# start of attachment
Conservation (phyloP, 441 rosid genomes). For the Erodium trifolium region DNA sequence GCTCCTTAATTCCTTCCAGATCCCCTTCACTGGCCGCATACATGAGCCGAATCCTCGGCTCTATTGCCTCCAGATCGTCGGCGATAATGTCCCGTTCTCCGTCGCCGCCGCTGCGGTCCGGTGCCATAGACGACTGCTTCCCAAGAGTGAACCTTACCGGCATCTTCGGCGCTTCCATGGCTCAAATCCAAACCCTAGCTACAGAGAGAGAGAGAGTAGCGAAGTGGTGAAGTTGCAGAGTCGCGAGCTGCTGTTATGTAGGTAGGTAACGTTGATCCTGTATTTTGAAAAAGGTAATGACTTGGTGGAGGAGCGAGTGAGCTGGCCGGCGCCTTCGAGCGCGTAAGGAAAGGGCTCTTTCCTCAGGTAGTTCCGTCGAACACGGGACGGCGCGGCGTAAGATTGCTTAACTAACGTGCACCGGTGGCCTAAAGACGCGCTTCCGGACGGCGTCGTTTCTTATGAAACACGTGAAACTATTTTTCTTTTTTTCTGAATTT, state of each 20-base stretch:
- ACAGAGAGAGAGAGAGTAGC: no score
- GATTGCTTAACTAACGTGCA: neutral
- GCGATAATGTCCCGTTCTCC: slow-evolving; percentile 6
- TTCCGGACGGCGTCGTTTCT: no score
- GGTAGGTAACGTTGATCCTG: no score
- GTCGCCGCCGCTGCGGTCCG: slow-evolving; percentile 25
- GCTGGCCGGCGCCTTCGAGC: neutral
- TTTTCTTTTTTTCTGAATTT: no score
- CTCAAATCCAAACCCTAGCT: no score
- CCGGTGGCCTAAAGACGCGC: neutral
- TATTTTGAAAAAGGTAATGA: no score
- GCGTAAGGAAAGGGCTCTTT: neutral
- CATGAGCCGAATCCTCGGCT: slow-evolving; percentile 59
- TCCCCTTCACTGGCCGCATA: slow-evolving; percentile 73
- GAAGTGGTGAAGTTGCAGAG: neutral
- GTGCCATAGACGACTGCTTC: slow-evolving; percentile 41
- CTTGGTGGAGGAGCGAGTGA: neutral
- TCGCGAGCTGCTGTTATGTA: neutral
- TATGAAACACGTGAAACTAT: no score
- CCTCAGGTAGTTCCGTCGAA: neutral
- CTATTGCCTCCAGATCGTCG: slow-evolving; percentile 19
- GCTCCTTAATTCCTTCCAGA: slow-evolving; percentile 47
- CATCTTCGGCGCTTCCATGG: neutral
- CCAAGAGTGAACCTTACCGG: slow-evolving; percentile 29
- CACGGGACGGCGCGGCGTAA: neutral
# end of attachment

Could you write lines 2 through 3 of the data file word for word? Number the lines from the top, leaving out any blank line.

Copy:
- ACAGAGAGAGAGAGAGTAGC: no score
- GATTGCTTAACTAACGTGCA: neutral